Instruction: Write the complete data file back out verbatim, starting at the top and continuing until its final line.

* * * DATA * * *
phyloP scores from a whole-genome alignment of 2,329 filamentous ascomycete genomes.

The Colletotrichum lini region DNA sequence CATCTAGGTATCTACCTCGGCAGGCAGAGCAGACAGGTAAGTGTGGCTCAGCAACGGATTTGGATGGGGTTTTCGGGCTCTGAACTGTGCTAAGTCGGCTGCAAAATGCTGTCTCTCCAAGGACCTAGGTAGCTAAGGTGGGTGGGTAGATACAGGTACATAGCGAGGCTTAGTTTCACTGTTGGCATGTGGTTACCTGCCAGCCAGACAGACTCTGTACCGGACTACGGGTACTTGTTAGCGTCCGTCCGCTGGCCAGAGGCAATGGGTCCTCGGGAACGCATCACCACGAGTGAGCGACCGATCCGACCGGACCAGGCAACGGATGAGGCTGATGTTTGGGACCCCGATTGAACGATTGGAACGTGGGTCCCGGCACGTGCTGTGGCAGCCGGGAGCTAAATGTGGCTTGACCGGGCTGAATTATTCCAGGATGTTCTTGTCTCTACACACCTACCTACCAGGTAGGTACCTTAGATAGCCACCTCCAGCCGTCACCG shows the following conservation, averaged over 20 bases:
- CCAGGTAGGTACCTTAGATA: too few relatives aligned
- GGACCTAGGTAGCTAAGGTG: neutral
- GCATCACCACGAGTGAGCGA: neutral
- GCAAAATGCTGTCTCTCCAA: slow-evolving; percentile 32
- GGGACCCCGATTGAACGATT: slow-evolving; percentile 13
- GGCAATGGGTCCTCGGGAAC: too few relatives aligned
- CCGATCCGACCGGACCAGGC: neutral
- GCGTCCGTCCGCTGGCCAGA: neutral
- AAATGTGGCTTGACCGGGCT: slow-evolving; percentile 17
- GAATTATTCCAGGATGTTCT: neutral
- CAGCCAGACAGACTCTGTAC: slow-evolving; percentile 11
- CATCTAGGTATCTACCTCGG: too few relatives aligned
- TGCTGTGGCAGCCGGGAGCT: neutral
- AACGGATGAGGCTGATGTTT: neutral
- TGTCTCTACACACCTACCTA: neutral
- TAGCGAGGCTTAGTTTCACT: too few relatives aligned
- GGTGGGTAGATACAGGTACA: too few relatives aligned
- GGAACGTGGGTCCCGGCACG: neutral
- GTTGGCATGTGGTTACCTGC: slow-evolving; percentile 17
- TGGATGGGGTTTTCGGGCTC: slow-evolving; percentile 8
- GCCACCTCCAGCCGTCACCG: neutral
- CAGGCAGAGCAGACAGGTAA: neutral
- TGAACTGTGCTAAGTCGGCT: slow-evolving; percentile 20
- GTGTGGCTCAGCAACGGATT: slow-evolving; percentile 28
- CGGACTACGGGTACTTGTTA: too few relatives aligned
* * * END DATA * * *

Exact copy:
phyloP scores from a whole-genome alignment of 2,329 filamentous ascomycete genomes.

The Colletotrichum lini region DNA sequence CATCTAGGTATCTACCTCGGCAGGCAGAGCAGACAGGTAAGTGTGGCTCAGCAACGGATTTGGATGGGGTTTTCGGGCTCTGAACTGTGCTAAGTCGGCTGCAAAATGCTGTCTCTCCAAGGACCTAGGTAGCTAAGGTGGGTGGGTAGATACAGGTACATAGCGAGGCTTAGTTTCACTGTTGGCATGTGGTTACCTGCCAGCCAGACAGACTCTGTACCGGACTACGGGTACTTGTTAGCGTCCGTCCGCTGGCCAGAGGCAATGGGTCCTCGGGAACGCATCACCACGAGTGAGCGACCGATCCGACCGGACCAGGCAACGGATGAGGCTGATGTTTGGGACCCCGATTGAACGATTGGAACGTGGGTCCCGGCACGTGCTGTGGCAGCCGGGAGCTAAATGTGGCTTGACCGGGCTGAATTATTCCAGGATGTTCTTGTCTCTACACACCTACCTACCAGGTAGGTACCTTAGATAGCCACCTCCAGCCGTCACCG shows the following conservation, averaged over 20 bases:
- CCAGGTAGGTACCTTAGATA: too few relatives aligned
- GGACCTAGGTAGCTAAGGTG: neutral
- GCATCACCACGAGTGAGCGA: neutral
- GCAAAATGCTGTCTCTCCAA: slow-evolving; percentile 32
- GGGACCCCGATTGAACGATT: slow-evolving; percentile 13
- GGCAATGGGTCCTCGGGAAC: too few relatives aligned
- CCGATCCGACCGGACCAGGC: neutral
- GCGTCCGTCCGCTGGCCAGA: neutral
- AAATGTGGCTTGACCGGGCT: slow-evolving; percentile 17
- GAATTATTCCAGGATGTTCT: neutral
- CAGCCAGACAGACTCTGTAC: slow-evolving; percentile 11
- CATCTAGGTATCTACCTCGG: too few relatives aligned
- TGCTGTGGCAGCCGGGAGCT: neutral
- AACGGATGAGGCTGATGTTT: neutral
- TGTCTCTACACACCTACCTA: neutral
- TAGCGAGGCTTAGTTTCACT: too few relatives aligned
- GGTGGGTAGATACAGGTACA: too few relatives aligned
- GGAACGTGGGTCCCGGCACG: neutral
- GTTGGCATGTGGTTACCTGC: slow-evolving; percentile 17
- TGGATGGGGTTTTCGGGCTC: slow-evolving; percentile 8
- GCCACCTCCAGCCGTCACCG: neutral
- CAGGCAGAGCAGACAGGTAA: neutral
- TGAACTGTGCTAAGTCGGCT: slow-evolving; percentile 20
- GTGTGGCTCAGCAACGGATT: slow-evolving; percentile 28
- CGGACTACGGGTACTTGTTA: too few relatives aligned